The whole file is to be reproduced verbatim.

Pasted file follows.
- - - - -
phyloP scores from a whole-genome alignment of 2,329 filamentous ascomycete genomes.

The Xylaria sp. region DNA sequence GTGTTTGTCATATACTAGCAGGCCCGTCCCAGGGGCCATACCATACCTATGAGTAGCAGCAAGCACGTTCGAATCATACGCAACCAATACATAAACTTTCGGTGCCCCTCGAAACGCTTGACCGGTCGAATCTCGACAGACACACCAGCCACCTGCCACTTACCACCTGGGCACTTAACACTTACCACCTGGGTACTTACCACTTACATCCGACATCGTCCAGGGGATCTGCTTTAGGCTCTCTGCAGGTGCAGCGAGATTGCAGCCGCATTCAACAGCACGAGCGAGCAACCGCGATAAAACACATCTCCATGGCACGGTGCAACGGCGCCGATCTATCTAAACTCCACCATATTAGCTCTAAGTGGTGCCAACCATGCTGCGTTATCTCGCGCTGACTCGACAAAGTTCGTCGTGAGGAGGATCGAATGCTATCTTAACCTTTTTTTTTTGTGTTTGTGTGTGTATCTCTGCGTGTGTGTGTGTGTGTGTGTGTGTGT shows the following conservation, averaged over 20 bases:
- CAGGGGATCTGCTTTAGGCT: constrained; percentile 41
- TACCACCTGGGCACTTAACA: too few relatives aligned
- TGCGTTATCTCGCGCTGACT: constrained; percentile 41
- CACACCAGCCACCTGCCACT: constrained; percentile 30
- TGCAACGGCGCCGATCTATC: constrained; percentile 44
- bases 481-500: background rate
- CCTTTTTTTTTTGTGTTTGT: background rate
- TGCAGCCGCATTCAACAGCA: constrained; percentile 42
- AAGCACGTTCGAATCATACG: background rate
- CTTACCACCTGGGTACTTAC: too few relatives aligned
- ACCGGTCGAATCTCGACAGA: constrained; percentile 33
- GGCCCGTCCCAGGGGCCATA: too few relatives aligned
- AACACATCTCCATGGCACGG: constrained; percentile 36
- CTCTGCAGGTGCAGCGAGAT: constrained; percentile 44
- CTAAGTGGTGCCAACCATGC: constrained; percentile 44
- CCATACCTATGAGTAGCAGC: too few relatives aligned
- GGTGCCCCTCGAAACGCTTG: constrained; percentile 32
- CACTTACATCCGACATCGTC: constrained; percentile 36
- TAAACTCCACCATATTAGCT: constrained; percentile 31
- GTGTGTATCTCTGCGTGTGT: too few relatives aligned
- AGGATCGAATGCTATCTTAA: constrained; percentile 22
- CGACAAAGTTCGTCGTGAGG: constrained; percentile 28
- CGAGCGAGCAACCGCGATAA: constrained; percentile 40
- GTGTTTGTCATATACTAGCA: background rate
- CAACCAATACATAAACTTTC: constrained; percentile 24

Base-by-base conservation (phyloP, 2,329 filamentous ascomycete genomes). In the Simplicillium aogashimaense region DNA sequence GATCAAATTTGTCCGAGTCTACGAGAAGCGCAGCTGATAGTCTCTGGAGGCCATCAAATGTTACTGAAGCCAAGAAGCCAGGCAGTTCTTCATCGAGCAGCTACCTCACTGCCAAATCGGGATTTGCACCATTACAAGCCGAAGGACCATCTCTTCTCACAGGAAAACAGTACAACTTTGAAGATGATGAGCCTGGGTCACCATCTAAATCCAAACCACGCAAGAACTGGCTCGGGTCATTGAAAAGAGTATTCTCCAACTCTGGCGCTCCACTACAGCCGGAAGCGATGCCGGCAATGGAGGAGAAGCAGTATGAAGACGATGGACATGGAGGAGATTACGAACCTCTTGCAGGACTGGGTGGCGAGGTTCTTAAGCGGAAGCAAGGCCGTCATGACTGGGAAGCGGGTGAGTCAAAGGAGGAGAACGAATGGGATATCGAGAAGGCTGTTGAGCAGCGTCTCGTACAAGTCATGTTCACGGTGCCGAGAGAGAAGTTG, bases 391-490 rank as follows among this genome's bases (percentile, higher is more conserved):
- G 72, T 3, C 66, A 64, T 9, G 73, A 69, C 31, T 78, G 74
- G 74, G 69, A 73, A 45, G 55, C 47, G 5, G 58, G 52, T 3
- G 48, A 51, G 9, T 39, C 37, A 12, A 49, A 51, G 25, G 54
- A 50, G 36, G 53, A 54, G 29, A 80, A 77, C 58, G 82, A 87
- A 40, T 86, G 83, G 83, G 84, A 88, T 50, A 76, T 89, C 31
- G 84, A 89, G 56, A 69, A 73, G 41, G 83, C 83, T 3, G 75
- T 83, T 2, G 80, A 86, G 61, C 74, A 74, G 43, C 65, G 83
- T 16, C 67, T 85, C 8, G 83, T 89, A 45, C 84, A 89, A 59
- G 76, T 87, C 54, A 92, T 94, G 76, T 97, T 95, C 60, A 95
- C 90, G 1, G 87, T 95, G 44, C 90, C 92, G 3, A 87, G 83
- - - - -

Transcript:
phyloP scores from a whole-genome alignment of 2,329 filamentous ascomycete genomes.

The Xylaria sp. region DNA sequence GTGTTTGTCATATACTAGCAGGCCCGTCCCAGGGGCCATACCATACCTATGAGTAGCAGCAAGCACGTTCGAATCATACGCAACCAATACATAAACTTTCGGTGCCCCTCGAAACGCTTGACCGGTCGAATCTCGACAGACACACCAGCCACCTGCCACTTACCACCTGGGCACTTAACACTTACCACCTGGGTACTTACCACTTACATCCGACATCGTCCAGGGGATCTGCTTTAGGCTCTCTGCAGGTGCAGCGAGATTGCAGCCGCATTCAACAGCACGAGCGAGCAACCGCGATAAAACACATCTCCATGGCACGGTGCAACGGCGCCGATCTATCTAAACTCCACCATATTAGCTCTAAGTGGTGCCAACCATGCTGCGTTATCTCGCGCTGACTCGACAAAGTTCGTCGTGAGGAGGATCGAATGCTATCTTAACCTTTTTTTTTTGTGTTTGTGTGTGTATCTCTGCGTGTGTGTGTGTGTGTGTGTGTGTGT shows the following conservation, averaged over 20 bases:
- CAGGGGATCTGCTTTAGGCT: constrained; percentile 41
- TACCACCTGGGCACTTAACA: too few relatives aligned
- TGCGTTATCTCGCGCTGACT: constrained; percentile 41
- CACACCAGCCACCTGCCACT: constrained; percentile 30
- TGCAACGGCGCCGATCTATC: constrained; percentile 44
- bases 481-500: background rate
- CCTTTTTTTTTTGTGTTTGT: background rate
- TGCAGCCGCATTCAACAGCA: constrained; percentile 42
- AAGCACGTTCGAATCATACG: background rate
- CTTACCACCTGGGTACTTAC: too few relatives aligned
- ACCGGTCGAATCTCGACAGA: constrained; percentile 33
- GGCCCGTCCCAGGGGCCATA: too few relatives aligned
- AACACATCTCCATGGCACGG: constrained; percentile 36
- CTCTGCAGGTGCAGCGAGAT: constrained; percentile 44
- CTAAGTGGTGCCAACCATGC: constrained; percentile 44
- CCATACCTATGAGTAGCAGC: too few relatives aligned
- GGTGCCCCTCGAAACGCTTG: constrained; percentile 32
- CACTTACATCCGACATCGTC: constrained; percentile 36
- TAAACTCCACCATATTAGCT: constrained; percentile 31
- GTGTGTATCTCTGCGTGTGT: too few relatives aligned
- AGGATCGAATGCTATCTTAA: constrained; percentile 22
- CGACAAAGTTCGTCGTGAGG: constrained; percentile 28
- CGAGCGAGCAACCGCGATAA: constrained; percentile 40
- GTGTTTGTCATATACTAGCA: background rate
- CAACCAATACATAAACTTTC: constrained; percentile 24

Base-by-base conservation (phyloP, 2,329 filamentous ascomycete genomes). In the Simplicillium aogashimaense region DNA sequence GATCAAATTTGTCCGAGTCTACGAGAAGCGCAGCTGATAGTCTCTGGAGGCCATCAAATGTTACTGAAGCCAAGAAGCCAGGCAGTTCTTCATCGAGCAGCTACCTCACTGCCAAATCGGGATTTGCACCATTACAAGCCGAAGGACCATCTCTTCTCACAGGAAAACAGTACAACTTTGAAGATGATGAGCCTGGGTCACCATCTAAATCCAAACCACGCAAGAACTGGCTCGGGTCATTGAAAAGAGTATTCTCCAACTCTGGCGCTCCACTACAGCCGGAAGCGATGCCGGCAATGGAGGAGAAGCAGTATGAAGACGATGGACATGGAGGAGATTACGAACCTCTTGCAGGACTGGGTGGCGAGGTTCTTAAGCGGAAGCAAGGCCGTCATGACTGGGAAGCGGGTGAGTCAAAGGAGGAGAACGAATGGGATATCGAGAAGGCTGTTGAGCAGCGTCTCGTACAAGTCATGTTCACGGTGCCGAGAGAGAAGTTG, bases 391-490 rank as follows among this genome's bases (percentile, higher is more conserved):
- G 72, T 3, C 66, A 64, T 9, G 73, A 69, C 31, T 78, G 74
- G 74, G 69, A 73, A 45, G 55, C 47, G 5, G 58, G 52, T 3
- G 48, A 51, G 9, T 39, C 37, A 12, A 49, A 51, G 25, G 54
- A 50, G 36, G 53, A 54, G 29, A 80, A 77, C 58, G 82, A 87
- A 40, T 86, G 83, G 83, G 84, A 88, T 50, A 76, T 89, C 31
- G 84, A 89, G 56, A 69, A 73, G 41, G 83, C 83, T 3, G 75
- T 83, T 2, G 80, A 86, G 61, C 74, A 74, G 43, C 65, G 83
- T 16, C 67, T 85, C 8, G 83, T 89, A 45, C 84, A 89, A 59
- G 76, T 87, C 54, A 92, T 94, G 76, T 97, T 95, C 60, A 95
- C 90, G 1, G 87, T 95, G 44, C 90, C 92, G 3, A 87, G 83